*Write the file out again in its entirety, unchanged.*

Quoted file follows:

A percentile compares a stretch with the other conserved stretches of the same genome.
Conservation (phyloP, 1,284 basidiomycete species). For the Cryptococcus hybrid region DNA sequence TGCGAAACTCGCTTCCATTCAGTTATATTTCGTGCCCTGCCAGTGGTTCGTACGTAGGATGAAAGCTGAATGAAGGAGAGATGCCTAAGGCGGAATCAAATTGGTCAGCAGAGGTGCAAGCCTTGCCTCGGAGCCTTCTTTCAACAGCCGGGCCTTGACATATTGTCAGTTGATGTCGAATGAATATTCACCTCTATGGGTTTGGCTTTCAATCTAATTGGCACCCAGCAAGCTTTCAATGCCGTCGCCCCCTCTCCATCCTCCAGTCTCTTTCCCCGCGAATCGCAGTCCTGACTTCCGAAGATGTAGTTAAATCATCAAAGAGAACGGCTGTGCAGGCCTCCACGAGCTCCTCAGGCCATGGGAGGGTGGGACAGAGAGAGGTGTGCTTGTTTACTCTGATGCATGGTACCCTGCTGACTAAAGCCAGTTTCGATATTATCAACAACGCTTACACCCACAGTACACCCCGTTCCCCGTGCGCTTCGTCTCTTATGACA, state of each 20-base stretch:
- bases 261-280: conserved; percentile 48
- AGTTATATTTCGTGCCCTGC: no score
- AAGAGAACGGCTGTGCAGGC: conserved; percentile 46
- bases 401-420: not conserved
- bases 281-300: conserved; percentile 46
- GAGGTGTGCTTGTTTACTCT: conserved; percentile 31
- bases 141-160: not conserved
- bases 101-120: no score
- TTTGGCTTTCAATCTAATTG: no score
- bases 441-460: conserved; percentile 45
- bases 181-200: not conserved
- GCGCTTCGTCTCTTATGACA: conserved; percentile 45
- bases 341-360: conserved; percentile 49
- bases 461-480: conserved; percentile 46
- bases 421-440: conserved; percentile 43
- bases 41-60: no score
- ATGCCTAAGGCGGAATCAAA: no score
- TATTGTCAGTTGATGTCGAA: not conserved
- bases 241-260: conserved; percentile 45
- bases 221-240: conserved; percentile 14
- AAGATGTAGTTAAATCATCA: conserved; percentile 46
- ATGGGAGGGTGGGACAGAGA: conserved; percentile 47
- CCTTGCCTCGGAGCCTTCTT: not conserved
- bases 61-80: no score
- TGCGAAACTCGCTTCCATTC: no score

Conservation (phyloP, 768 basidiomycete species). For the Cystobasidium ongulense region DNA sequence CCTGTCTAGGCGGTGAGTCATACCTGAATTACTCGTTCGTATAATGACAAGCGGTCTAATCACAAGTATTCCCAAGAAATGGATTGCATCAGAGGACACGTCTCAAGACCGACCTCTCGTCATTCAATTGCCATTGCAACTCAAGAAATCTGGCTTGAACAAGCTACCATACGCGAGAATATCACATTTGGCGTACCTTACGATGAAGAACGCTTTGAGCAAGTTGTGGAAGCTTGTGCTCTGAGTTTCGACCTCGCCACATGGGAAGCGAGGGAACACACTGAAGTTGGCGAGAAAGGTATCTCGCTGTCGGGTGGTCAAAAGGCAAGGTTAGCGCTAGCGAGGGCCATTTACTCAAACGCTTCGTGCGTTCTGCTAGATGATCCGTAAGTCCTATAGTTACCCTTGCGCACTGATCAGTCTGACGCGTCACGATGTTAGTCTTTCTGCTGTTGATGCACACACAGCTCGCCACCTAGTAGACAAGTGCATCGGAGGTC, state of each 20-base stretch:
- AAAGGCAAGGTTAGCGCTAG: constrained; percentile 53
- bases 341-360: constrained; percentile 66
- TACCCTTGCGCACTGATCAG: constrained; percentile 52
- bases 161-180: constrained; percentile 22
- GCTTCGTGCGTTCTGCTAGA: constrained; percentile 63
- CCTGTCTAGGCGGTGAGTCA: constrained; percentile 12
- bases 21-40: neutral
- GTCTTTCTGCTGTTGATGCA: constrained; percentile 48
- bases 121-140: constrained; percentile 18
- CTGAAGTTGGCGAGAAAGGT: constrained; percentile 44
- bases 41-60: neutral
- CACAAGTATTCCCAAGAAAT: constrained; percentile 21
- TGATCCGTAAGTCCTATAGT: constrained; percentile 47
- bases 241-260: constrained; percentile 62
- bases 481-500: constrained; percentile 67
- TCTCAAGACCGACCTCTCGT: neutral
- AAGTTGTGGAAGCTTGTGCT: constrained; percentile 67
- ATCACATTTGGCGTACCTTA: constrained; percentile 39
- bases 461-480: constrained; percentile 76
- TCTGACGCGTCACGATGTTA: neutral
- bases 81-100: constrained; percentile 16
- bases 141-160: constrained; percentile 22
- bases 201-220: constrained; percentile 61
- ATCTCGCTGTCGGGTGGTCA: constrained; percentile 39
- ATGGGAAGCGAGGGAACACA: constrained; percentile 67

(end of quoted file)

A percentile compares a stretch with the other conserved stretches of the same genome.
Conservation (phyloP, 1,284 basidiomycete species). For the Cryptococcus hybrid region DNA sequence TGCGAAACTCGCTTCCATTCAGTTATATTTCGTGCCCTGCCAGTGGTTCGTACGTAGGATGAAAGCTGAATGAAGGAGAGATGCCTAAGGCGGAATCAAATTGGTCAGCAGAGGTGCAAGCCTTGCCTCGGAGCCTTCTTTCAACAGCCGGGCCTTGACATATTGTCAGTTGATGTCGAATGAATATTCACCTCTATGGGTTTGGCTTTCAATCTAATTGGCACCCAGCAAGCTTTCAATGCCGTCGCCCCCTCTCCATCCTCCAGTCTCTTTCCCCGCGAATCGCAGTCCTGACTTCCGAAGATGTAGTTAAATCATCAAAGAGAACGGCTGTGCAGGCCTCCACGAGCTCCTCAGGCCATGGGAGGGTGGGACAGAGAGAGGTGTGCTTGTTTACTCTGATGCATGGTACCCTGCTGACTAAAGCCAGTTTCGATATTATCAACAACGCTTACACCCACAGTACACCCCGTTCCCCGTGCGCTTCGTCTCTTATGACA, state of each 20-base stretch:
- bases 261-280: conserved; percentile 48
- AGTTATATTTCGTGCCCTGC: no score
- AAGAGAACGGCTGTGCAGGC: conserved; percentile 46
- bases 401-420: not conserved
- bases 281-300: conserved; percentile 46
- GAGGTGTGCTTGTTTACTCT: conserved; percentile 31
- bases 141-160: not conserved
- bases 101-120: no score
- TTTGGCTTTCAATCTAATTG: no score
- bases 441-460: conserved; percentile 45
- bases 181-200: not conserved
- GCGCTTCGTCTCTTATGACA: conserved; percentile 45
- bases 341-360: conserved; percentile 49
- bases 461-480: conserved; percentile 46
- bases 421-440: conserved; percentile 43
- bases 41-60: no score
- ATGCCTAAGGCGGAATCAAA: no score
- TATTGTCAGTTGATGTCGAA: not conserved
- bases 241-260: conserved; percentile 45
- bases 221-240: conserved; percentile 14
- AAGATGTAGTTAAATCATCA: conserved; percentile 46
- ATGGGAGGGTGGGACAGAGA: conserved; percentile 47
- CCTTGCCTCGGAGCCTTCTT: not conserved
- bases 61-80: no score
- TGCGAAACTCGCTTCCATTC: no score

Conservation (phyloP, 768 basidiomycete species). For the Cystobasidium ongulense region DNA sequence CCTGTCTAGGCGGTGAGTCATACCTGAATTACTCGTTCGTATAATGACAAGCGGTCTAATCACAAGTATTCCCAAGAAATGGATTGCATCAGAGGACACGTCTCAAGACCGACCTCTCGTCATTCAATTGCCATTGCAACTCAAGAAATCTGGCTTGAACAAGCTACCATACGCGAGAATATCACATTTGGCGTACCTTACGATGAAGAACGCTTTGAGCAAGTTGTGGAAGCTTGTGCTCTGAGTTTCGACCTCGCCACATGGGAAGCGAGGGAACACACTGAAGTTGGCGAGAAAGGTATCTCGCTGTCGGGTGGTCAAAAGGCAAGGTTAGCGCTAGCGAGGGCCATTTACTCAAACGCTTCGTGCGTTCTGCTAGATGATCCGTAAGTCCTATAGTTACCCTTGCGCACTGATCAGTCTGACGCGTCACGATGTTAGTCTTTCTGCTGTTGATGCACACACAGCTCGCCACCTAGTAGACAAGTGCATCGGAGGTC, state of each 20-base stretch:
- AAAGGCAAGGTTAGCGCTAG: constrained; percentile 53
- bases 341-360: constrained; percentile 66
- TACCCTTGCGCACTGATCAG: constrained; percentile 52
- bases 161-180: constrained; percentile 22
- GCTTCGTGCGTTCTGCTAGA: constrained; percentile 63
- CCTGTCTAGGCGGTGAGTCA: constrained; percentile 12
- bases 21-40: neutral
- GTCTTTCTGCTGTTGATGCA: constrained; percentile 48
- bases 121-140: constrained; percentile 18
- CTGAAGTTGGCGAGAAAGGT: constrained; percentile 44
- bases 41-60: neutral
- CACAAGTATTCCCAAGAAAT: constrained; percentile 21
- TGATCCGTAAGTCCTATAGT: constrained; percentile 47
- bases 241-260: constrained; percentile 62
- bases 481-500: constrained; percentile 67
- TCTCAAGACCGACCTCTCGT: neutral
- AAGTTGTGGAAGCTTGTGCT: constrained; percentile 67
- ATCACATTTGGCGTACCTTA: constrained; percentile 39
- bases 461-480: constrained; percentile 76
- TCTGACGCGTCACGATGTTA: neutral
- bases 81-100: constrained; percentile 16
- bases 141-160: constrained; percentile 22
- bases 201-220: constrained; percentile 61
- ATCTCGCTGTCGGGTGGTCA: constrained; percentile 39
- ATGGGAAGCGAGGGAACACA: constrained; percentile 67